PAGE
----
Of course, the perfect companion to the Jumbo Ball Winder for all your yarn winding needs is the Strauch Swift/Skeinwinder!

5 Unique Crochet Patterns to Try

There’s so many things that can be made by knitting and crocheting…the possibilities are endless! If you’re bored of hats, scarves, blankets etc., here are a few unique things you can make! There are great patterns for unique gifts, decorations, or just a new accessory for yourself!

Save The Drama Llama

Llama doll crochet pattern
Pattern by Nancy Anderson

Llama and alpacas are all the trend lately when it comes to decorations, toys and accessories. Every time I go to the store I see something with a cute alpaca or llama pattern or some new alpaca knick knack. With this pattern, join the alpaca/llama craze and crochet your own! Customize your llama to be any color you like! My recommendation would be to use Snuggle yarn for a fluffy, squishy soft alpaca or llama! For some extra crochet help see
Online Crochet Classes.

Floor Pouf

crocheted floor pouf
Pattern by MJ’s Off the Hook Designs

Ok, I think poufs are the perfect addition to any living room! Everyone likes to kick back and put their feet up. Relax in style with your own custom floor pouf … you can even make it multicolored! The pattern calls for three strands of bulky cotton and an (L) crochet 8mm crochet hook . Again, I would use our bulky Snuggle yarn for a super soft pouf!

Slipper Boots

Crocheted slipper boots
Pattern on SMP Craft

Slippers are great in the winter and summer! These babies would make an awesome Christmas gift! Just sayin’, it’s never too early to be thinking about Christmas gifts. Try out some Classic Alpaca Tweed yarn for this pattern!

Gypsy Boho Bag

Pattern on Make & Do Crew

I guarantee no one else will be carrying the same purse as you after this pattern! Create your own one-of-a-kind bag! The style is so “Gypsy Boho”… this is sure to be the perfect lightweight purse for you this summer. Choose one of the many solid colors of Classic Alpaca Yarn or go with a worsted weight and use one of the pretty colors in our new Espiral Yarn line. I am also picturing using some Alpaca Art Yarn on this bag for some wild colors and texture.

Cactus Pots

crocheted decorative cactus pots
Pattern by PlanetJune

Anyone have trouble keeping houseplants alive? Problem solved. Add some greenery to your house that you never have to remember to water! These cacti pots are sooo stinkin’ cute…and Southwestern decor seems to be all the rage lately.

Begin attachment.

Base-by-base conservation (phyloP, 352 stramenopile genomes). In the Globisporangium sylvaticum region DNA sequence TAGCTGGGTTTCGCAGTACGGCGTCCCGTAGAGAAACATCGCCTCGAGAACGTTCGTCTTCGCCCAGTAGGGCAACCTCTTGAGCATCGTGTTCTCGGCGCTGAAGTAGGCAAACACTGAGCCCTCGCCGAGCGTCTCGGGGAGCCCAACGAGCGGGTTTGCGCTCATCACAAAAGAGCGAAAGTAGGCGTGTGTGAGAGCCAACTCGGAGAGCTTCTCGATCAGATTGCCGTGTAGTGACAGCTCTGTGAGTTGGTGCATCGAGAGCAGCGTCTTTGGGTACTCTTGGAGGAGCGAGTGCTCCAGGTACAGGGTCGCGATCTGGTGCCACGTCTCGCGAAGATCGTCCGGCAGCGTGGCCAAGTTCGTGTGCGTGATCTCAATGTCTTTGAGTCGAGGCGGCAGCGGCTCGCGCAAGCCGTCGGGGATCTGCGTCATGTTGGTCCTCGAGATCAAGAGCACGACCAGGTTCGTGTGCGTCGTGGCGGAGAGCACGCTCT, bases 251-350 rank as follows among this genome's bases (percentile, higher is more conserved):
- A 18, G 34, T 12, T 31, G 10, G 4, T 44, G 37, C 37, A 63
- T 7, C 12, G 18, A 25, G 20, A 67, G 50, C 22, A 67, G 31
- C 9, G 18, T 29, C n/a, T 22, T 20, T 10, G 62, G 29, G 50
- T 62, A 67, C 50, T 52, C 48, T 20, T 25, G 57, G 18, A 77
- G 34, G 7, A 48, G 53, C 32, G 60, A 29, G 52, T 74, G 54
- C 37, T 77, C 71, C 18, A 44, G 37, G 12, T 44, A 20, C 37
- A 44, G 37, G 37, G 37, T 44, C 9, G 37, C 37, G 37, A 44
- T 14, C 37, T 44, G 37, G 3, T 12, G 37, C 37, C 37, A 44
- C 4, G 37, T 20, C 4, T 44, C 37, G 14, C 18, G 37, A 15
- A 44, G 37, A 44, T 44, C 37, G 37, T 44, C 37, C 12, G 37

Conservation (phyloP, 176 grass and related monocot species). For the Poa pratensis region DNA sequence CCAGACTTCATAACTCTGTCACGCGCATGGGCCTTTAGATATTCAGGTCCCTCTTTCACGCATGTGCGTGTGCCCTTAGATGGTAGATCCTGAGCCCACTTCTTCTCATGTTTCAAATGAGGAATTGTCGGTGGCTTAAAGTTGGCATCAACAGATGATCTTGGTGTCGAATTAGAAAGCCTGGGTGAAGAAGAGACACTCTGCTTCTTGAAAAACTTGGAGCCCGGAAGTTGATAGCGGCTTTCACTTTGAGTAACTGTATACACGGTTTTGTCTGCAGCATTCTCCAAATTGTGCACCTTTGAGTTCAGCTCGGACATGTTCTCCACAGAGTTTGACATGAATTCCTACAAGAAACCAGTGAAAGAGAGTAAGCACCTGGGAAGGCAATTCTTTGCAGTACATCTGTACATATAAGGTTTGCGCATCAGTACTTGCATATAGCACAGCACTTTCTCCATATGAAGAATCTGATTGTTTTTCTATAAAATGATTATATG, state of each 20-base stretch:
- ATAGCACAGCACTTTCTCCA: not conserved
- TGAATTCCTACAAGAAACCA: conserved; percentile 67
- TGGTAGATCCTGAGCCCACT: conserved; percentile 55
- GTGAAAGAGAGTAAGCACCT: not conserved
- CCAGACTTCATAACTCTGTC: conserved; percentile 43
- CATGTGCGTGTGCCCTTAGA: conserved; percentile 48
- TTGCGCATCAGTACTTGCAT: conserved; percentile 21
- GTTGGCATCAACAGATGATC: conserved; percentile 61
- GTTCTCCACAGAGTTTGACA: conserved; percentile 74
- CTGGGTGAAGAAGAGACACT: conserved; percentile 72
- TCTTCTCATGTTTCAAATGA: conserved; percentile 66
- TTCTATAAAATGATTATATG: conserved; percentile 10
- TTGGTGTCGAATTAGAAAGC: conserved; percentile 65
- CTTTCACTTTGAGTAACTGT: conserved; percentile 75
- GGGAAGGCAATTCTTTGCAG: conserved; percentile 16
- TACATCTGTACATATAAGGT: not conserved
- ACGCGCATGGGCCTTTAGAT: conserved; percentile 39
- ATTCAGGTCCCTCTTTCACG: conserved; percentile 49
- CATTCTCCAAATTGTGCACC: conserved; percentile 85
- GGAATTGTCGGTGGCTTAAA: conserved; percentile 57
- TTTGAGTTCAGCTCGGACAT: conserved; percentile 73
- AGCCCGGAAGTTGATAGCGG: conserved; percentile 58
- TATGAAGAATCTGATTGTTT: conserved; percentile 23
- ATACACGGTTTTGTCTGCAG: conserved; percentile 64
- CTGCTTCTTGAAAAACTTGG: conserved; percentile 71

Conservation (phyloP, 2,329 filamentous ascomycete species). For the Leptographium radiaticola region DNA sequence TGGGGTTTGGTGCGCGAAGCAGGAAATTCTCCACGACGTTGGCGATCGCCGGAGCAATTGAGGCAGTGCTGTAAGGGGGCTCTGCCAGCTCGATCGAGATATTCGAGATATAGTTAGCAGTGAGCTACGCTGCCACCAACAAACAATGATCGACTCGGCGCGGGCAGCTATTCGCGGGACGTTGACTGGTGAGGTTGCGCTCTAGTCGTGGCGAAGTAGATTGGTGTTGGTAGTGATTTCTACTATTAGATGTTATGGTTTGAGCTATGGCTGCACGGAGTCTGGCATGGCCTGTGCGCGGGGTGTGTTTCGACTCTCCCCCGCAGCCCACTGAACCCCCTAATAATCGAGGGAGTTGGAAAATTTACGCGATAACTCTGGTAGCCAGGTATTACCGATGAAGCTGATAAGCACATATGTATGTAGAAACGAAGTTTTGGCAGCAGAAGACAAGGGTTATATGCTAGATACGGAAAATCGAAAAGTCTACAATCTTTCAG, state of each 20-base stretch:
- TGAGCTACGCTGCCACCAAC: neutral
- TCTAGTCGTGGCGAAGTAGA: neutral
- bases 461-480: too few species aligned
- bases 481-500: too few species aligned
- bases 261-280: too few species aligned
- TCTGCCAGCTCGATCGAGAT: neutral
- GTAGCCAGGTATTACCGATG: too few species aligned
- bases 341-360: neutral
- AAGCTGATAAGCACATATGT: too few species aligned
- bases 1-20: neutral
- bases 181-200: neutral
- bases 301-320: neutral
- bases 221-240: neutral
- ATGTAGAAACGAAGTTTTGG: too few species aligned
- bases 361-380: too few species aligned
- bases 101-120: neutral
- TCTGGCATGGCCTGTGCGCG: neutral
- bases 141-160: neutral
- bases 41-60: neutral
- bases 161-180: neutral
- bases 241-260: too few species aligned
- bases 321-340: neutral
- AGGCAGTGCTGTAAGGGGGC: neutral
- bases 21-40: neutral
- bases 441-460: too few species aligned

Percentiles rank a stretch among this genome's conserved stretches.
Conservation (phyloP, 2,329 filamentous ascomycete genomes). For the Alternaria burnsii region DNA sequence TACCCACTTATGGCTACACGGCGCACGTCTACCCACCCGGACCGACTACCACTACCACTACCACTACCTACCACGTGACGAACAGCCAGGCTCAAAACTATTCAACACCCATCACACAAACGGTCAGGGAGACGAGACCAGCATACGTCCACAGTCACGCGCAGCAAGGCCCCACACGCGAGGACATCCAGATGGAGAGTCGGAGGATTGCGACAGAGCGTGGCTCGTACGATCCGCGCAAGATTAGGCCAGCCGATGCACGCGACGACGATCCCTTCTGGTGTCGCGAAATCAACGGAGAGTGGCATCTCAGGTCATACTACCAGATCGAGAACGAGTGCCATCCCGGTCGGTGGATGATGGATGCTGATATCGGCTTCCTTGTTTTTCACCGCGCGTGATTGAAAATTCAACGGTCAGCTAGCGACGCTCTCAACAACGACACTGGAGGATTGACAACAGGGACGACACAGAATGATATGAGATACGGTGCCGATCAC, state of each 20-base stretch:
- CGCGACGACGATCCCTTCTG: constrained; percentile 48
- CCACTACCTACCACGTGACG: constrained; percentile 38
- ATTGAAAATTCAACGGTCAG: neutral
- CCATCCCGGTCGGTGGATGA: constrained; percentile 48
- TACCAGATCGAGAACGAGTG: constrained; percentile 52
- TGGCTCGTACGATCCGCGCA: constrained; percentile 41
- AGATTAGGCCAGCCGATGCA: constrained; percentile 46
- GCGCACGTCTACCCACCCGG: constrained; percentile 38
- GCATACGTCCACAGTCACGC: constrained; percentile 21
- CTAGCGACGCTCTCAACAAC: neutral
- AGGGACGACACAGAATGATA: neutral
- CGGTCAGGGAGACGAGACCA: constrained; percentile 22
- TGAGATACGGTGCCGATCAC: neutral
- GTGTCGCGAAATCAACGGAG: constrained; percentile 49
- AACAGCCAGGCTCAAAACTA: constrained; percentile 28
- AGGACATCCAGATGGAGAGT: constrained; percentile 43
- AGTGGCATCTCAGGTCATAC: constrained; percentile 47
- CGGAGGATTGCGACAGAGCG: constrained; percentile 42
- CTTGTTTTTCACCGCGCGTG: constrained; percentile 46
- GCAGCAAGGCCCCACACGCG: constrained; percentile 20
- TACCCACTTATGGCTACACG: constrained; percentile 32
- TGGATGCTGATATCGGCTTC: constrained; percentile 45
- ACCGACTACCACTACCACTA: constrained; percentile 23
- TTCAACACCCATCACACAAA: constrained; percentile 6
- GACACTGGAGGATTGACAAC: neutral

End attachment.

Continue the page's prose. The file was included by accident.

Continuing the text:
Preparing for Shearing Day

Shearing day is one of the most important days of the year on alpaca farms. It is the day that we harvest the beautiful fiber that our alpacas have grown over the last year. Getting organized for the day ahead of time certainly makes the day less stressful and chaotic. Teamwork and a well thought out plan will make shearing day run like a well oiled machine.

That being said, shearing is one of my least favorite parts of raising alpacas, because though our shearers claim it takes them just eight minutes to shear an alpaca, and though they are not harmed in any way, it still is a scary experience for them. Some tolerate it better than others. All of them feel better when it’s over.

So I think of it as an day at the spa for alpacas … they get their teeth, their toenails, their topknots, and their tails all trimmed … in addition to a summer haircut!

alpacas

The cleaner your alpacas are on shearing day, the more value your fiber harvest will be. It has been said that you should “Groom your pasture, not your alpacas.” Make sure that briars, sticks, evergreen needles, dead leaves, and other small, loose vegetative matter are removed from your fields so that it doesn’t get into the alpacas’ fiber. Ideally, keep them in a nice grassy pasture with no hay one week prior to shearing.

I did say a green pasture was ideal. Our alpacas were on straw and a winter’s worth of manure (layered with straw) on shearing day. In Ohio, we go from winter to mud season and it just always seems to be too wet to clean the barns and haul manure anywhere. It’s not the end of the world.